The original space advertising?

At this time of year we look to the nighttime sky in hopes of seeing a special star.  People with too much money cause so many unnecessary problems for the rest of us.  This has been apparent throughout history, but has been brought into sharper focus in the days of late capitalism.  Having too much only makes you want more, it seems.  And since other people have some you need to flash your company in their faces constantly.  From what I’ve read the only reason space advertising hasn’t really taken off is that it costs millions to get your ad up there.  Despite inflation it seems that these kinds of costs always come down.  And yet you can’t even get a contractor to come out and do something about that deck that’s falling apart.  And I do hope that they’ll have my cereal at the store this week.


Yule Tidings

Happy Yule!  One of the things my British colleagues find hard to believe is how Dickensian American employers are about days off around the holidays.  Corporations tend to give one day for Christmas, and you can hear them grumbling, “I suppose you must have the whole day?” even as they give it.  Christmas is, however, a season.  The twelve days begin on the 25th, but Yule starts today.  Yule marks the solstice—the fewest hours (minutes) of daylight occur today.  Tomorrow daylight will start to grow longer, although it will take many days before we begin to notice any difference.  I know this reflects a northern hemisphere bias, but having read about how less time is necessary for work, given technology, I wonder if there might not be a more equitable solution to this hemispheric focus.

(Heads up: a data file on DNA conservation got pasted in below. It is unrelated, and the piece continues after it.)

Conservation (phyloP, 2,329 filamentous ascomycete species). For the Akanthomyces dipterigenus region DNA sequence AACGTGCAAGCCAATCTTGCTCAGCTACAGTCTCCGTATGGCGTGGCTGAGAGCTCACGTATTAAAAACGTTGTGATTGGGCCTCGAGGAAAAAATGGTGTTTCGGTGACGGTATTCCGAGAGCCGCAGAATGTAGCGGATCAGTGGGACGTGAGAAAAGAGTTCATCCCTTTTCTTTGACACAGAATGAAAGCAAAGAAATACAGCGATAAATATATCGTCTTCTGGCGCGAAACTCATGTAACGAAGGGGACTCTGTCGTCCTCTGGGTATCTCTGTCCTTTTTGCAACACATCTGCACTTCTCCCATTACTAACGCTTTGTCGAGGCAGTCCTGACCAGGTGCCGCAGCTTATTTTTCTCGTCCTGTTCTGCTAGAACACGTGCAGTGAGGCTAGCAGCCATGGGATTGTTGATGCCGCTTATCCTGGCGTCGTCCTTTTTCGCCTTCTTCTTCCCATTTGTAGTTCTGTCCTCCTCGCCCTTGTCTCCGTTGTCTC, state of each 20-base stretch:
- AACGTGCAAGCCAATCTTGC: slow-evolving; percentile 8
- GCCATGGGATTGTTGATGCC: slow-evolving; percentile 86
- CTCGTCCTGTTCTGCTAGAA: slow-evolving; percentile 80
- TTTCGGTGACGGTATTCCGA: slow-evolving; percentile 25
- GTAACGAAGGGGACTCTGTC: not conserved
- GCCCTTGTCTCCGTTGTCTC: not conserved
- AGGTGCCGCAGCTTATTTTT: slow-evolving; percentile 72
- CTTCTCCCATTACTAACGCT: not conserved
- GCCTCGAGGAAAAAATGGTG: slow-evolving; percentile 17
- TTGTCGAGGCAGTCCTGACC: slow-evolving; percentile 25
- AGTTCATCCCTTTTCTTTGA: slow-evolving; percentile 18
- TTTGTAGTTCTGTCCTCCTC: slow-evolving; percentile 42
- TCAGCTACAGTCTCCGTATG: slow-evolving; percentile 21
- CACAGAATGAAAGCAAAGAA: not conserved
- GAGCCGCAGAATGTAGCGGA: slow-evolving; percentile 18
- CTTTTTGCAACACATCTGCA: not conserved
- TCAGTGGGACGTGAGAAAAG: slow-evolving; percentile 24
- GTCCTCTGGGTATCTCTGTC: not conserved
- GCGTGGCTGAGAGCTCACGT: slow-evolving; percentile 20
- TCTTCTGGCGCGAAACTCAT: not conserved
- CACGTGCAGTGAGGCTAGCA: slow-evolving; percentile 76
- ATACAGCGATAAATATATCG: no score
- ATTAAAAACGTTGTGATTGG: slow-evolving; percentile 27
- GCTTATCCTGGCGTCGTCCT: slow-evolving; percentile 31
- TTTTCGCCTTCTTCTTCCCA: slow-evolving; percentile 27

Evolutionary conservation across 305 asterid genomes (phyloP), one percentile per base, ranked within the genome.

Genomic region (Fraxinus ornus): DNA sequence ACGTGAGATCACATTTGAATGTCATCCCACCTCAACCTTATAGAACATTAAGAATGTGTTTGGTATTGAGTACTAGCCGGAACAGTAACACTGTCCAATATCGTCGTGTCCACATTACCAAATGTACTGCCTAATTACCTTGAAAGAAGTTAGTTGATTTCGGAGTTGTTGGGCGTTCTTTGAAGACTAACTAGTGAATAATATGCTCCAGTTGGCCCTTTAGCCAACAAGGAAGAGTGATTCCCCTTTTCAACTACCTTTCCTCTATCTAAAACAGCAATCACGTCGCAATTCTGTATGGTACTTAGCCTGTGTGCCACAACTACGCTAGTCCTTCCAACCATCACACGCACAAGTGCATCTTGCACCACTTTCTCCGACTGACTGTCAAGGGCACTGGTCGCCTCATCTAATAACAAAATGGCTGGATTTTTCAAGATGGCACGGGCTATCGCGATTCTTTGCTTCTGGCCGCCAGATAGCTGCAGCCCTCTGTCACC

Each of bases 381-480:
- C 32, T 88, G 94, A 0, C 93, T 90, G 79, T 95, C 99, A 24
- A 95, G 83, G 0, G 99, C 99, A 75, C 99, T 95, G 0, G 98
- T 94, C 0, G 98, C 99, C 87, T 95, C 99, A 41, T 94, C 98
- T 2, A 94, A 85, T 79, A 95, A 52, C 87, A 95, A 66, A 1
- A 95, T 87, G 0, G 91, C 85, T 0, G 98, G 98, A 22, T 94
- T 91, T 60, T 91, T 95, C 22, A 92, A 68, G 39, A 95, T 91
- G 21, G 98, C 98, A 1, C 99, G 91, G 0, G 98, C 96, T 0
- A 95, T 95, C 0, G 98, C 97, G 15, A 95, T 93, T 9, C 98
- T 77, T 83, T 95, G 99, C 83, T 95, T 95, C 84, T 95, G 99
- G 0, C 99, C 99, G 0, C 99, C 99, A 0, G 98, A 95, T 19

What if we regularly gave generous time off around the holidays to recharge our batteries—renew our spirits—for both hemispheres?  What if we gave our southern neighbors the benefit of, say, a week off in June, after the summer solstice?  And what if we joined them as well?  Only the most uninformed believe that Jesus of Nazareth was born on December 25.  The best that those facile with calendars and history  can do is that he was likely born in the spring, so why not split the difference and offer rest and respite in both December and June?  Bean counters who equate every second in front of the screen as adding to the bottom line (a fable as sure as anything the brothers Grimm recorded) might need to be the ones leading the way.  Rest is important.  Time to think about something else.

Yule is an ancient celebration.  We don’t know how far back in history it goes because there are no records of its earliest celebration.  Before computers, before the industrial revolution, it was recognized that little truly productive outdoor work could be done during the winter months.  Obviously we can’t sit around and do nothing all the way til March, but these very short days bridging the end and beginning of what we now recognize as the new year, are custom-made for reflection and renewal.  Why not encourage it?  Perhaps the bean counters could use it to read A Christmas Carol.  Maybe they could set aside their abacuses and reflect on the wonder of the seasons that suggest to us that now is the time to rest and wait for the light to return.  Let’s truly celebrate Yule.


For the Eyes